On appeal, the employee contends that the judge=s factual finding that her job at Long Lake Loon Lodge is physically and economically suitable is clearly erroneous and unsupported by substantial evidence in view of the entire record as submitted. The employee argues that her job at Long Lake Loon Lodge requires her to engage in work activities that essentially involve continuous repetitive motion of her dominant right upper extremity and clearly exceed the restrictions set forth by the FCE, Dr. Moriarty, and Dr. Dowdle. Although she has maintained this job since September 2001, she contends that she has done so out of necessity and with significant discomfort that has required the regular use of pain medication. We are not persuaded.
In concluding that the employee=s position at Long Lake Loon Lodge is physically suitable, the compensation judge had the opportunity to observe and to listen to detailed testimony of the employee as to her work duties. She also had opportunity to read the deposition testimony of lodge owner Nancy Restemayer regarding her assessment of the employee=s duties. In her memorandum, the judge noted that the employee is restricted from continuous repetitive movement of her right shoulder but is not restricted from all repetitive movement. She concluded that there are some repetitive duties associated with the employee=s job but that these duties do not exceed the limitations set forth by the FCE.
The issue before this court hinges on questions of fact. The judge listened to the employee=s testimony, reviewed that of the employer, and evaluated both in light of the FCE. She did not have access to any assessment of the job at Long Lake Loon Lodge by either the treating doctor or the therapist who conducted the FCE. The employee last saw Dr. Moriarty regarding her shoulder in February of 2001, and she has not missed any time from work since she began the job at Long Lake Loon Lodge in September of 2001. While there is certainly evidence in this case from which a different factfinder may have drawn a different conclusion, our obligation as a reviewing court is to determine whether there is substantial evidence in the record to support the findings of this factfinder. Based on the evidence submitted in this case, we cannot conclude that the compensation judge clearly erred in determining that the employee=s position with Long Lake Loon Lodge is physically suitable employment. Therefore, we will not reverse the judge=s decision on that basis.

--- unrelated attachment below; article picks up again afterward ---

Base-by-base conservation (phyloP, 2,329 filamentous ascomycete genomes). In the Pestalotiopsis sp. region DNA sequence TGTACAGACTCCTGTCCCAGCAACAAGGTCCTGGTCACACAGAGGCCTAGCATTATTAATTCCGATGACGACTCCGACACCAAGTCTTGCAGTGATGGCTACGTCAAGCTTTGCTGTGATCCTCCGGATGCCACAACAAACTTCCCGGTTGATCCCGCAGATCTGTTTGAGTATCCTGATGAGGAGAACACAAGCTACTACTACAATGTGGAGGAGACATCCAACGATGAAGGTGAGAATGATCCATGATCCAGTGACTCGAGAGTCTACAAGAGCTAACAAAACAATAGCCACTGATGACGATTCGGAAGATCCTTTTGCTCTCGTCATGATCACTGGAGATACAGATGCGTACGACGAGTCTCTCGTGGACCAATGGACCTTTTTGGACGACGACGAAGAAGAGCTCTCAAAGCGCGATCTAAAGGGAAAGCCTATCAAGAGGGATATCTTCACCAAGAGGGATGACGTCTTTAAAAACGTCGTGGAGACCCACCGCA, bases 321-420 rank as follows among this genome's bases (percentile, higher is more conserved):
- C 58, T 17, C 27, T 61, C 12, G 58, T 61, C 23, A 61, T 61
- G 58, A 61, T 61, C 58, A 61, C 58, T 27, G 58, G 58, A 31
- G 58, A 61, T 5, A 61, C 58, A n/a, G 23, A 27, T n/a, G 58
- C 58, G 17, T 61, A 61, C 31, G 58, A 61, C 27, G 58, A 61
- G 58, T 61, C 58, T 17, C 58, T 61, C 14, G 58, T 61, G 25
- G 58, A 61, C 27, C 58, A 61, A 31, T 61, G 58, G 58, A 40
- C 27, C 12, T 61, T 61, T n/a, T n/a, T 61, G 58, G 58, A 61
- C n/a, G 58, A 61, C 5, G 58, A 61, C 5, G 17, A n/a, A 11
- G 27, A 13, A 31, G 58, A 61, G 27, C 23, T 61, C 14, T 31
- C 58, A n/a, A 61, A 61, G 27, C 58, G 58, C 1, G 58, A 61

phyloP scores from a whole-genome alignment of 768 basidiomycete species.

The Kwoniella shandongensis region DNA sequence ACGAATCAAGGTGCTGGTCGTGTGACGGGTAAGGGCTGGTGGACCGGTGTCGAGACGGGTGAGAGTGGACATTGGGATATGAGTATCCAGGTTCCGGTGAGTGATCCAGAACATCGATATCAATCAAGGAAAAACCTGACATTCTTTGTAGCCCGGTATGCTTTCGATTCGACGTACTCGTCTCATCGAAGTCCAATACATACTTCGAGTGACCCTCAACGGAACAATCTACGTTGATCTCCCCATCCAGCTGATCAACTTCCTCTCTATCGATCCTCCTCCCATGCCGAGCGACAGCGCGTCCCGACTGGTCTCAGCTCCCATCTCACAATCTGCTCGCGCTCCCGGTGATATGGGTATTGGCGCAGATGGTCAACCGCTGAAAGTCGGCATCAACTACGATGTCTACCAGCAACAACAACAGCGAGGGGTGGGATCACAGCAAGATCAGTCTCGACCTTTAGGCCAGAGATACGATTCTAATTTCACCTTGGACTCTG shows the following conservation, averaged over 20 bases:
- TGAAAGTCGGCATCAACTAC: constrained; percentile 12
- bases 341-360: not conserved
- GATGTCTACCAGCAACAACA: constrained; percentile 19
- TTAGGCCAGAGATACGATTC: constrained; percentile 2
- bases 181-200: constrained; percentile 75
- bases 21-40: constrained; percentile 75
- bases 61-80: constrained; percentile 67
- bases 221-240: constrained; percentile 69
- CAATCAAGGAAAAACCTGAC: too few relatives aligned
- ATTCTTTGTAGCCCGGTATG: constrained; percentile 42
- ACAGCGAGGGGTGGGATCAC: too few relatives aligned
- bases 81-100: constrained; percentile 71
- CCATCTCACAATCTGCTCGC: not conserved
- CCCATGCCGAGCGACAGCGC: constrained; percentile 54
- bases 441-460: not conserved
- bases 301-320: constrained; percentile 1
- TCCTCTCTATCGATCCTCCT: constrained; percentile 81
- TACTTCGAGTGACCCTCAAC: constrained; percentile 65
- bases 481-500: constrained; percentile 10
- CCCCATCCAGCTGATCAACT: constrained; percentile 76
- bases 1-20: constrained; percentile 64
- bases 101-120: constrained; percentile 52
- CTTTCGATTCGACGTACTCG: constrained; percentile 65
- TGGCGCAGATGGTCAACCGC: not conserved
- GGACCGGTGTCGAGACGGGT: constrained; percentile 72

The employee also contends that the judge simply dismissed the obvious economic disparities between her job with the employer and her position with Long Lake Loon Lodge. Although she is earning approximately fifty cents per hour more in her job with Long Lake Loon Lodge than she did in her date-of-injury job, the employee argues that her wage increase is minimal in light of the fact that the injury occurred in 1999. Moreover, she argues, and more importantly, the employee=s job with Long Lake Loon Lodge does not provide health insurance, a pension plan, or any personal leave days. The employee contends that this lack of a benefit package results in a significant disparity in light of which it certainly cannot be concluded that the job at Long Lake Loon Lodge has produced an economic status as close as possible to that the employee would have enjoyed without disability. Again, we are not persuaded.
At Finding 9, the compensation judge acknowledged that the job with Long Lake Loon Lodge does not duplicate the benefit package that the employee had with the date-of-injury employer. Nevertheless, the judge determined that the employee is earning slightly more per hour at Long Lake Loon Lodge. We must assume that the judge also considered the employee=s age, education, previous work history, interests, and skills. As noted by the compensation judge, the employee has worked as a cook or personal caregiver for most of her adult working life. We cannot conclude from the evidence presented in this case that the judge was unreasonable in her determination that the employee=s position at Long Lake Loon Lodge is economically suitable. Accordingly, we also affirm that determination.
Because the judge reasonably found that the employee has returned to employment that is both physically suitable and economically gainful, substantial evidence supports the compensation judge=s conclusion that the employee does not qualify for rehabilitation services. Therefore, we affirm that conclusion. Hengemuhle v. Long Prairie Jaycees, 358 N.W.2d 54, 37 W.C.D. 235 (Minn. 1984).